The pattern of fenestration and spandrels in the pavilions emphasize the function of each facade. The primary entry on the east facade is emphasized by a heightened vertical effect created by the elimination of spandrel panels between the second and third stories. Above the east entrance is a stylized terra cotta frieze containing the completion date “1929.” The other three pavilions are de-emphasized because they retain the spandrel pattern found on other parts of the building.
The third floor openings in non-pavilion bays are square, with soldier-course lintels. All other non-pavilion openings are square, featuring limestone lintels and sills, which are part of the heavily ornamental terra cotta spandrels between the openings on each floor. All windows are a metal casement type, with each section pivoting on a central post. Arched windows in the pavilions feature an arched transom over standard casement windows.
The courthouse features an elaborate entablature composed of a raised, limestone capped, brick parapet with limestone balustrades centered over the outer bays of each facade. A classical limestone cornice tops a limestone frieze with a variety of moldings and paterae. The frieze carries the legend “Gray County Court House” on each side, etched in blue. (The use of the letter “V” was in place of the letter “U,” in keeping with Latin-style lettering, caused some concern among locals).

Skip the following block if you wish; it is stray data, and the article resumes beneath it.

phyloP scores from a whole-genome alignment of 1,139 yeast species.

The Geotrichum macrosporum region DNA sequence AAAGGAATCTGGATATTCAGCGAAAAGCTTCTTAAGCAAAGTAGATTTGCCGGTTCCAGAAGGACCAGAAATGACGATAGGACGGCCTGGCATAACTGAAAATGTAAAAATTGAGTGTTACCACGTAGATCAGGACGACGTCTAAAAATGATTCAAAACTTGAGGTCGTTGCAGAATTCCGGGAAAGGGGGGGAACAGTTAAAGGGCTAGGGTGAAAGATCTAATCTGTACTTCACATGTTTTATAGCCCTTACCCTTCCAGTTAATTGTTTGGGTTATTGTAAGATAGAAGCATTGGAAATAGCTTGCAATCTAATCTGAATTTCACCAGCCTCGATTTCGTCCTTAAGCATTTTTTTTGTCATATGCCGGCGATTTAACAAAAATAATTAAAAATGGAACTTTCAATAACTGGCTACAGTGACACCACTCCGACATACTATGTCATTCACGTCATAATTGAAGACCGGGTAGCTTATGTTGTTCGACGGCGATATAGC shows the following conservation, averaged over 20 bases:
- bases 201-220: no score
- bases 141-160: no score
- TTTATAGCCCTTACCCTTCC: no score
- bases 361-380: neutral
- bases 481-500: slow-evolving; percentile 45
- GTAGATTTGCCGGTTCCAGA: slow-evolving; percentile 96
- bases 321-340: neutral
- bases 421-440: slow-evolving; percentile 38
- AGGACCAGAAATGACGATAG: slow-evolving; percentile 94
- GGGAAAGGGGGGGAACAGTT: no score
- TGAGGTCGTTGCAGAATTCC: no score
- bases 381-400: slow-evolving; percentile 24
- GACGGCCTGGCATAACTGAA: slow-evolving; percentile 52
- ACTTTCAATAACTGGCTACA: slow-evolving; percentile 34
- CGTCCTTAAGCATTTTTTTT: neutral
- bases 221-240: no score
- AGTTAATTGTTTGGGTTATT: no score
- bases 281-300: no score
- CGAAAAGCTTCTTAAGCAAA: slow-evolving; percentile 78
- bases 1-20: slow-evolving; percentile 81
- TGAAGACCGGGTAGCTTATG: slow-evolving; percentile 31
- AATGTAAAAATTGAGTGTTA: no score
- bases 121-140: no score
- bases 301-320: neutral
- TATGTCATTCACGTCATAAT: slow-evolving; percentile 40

Wainscoting in the halls and foyers is dark red marble, five feet in height. The color scheme is amber, white and cream. The plastered walls are painted a light cream. The shields on the pillars and decorations on the ceilings are stained a rich amber and accentuated by pure white lines of plaster of Paris. Each step of the three main stairways is dark red marble.
All decorative woodwork and furniture was of highest quality oak. Benches were attached to the walls in the halls on the first and third floors. The county courtroom has a seating capacity for 400, with golden oak benches. Carved oak panels, 12 feet high, extend across the width of the courtroom behind the judge’s bench. The floors in the offices are of mastic material, with terrazzo floors in the halls. The elevator formerly serviced the only fourth floor, but now an elevator services all of the floors.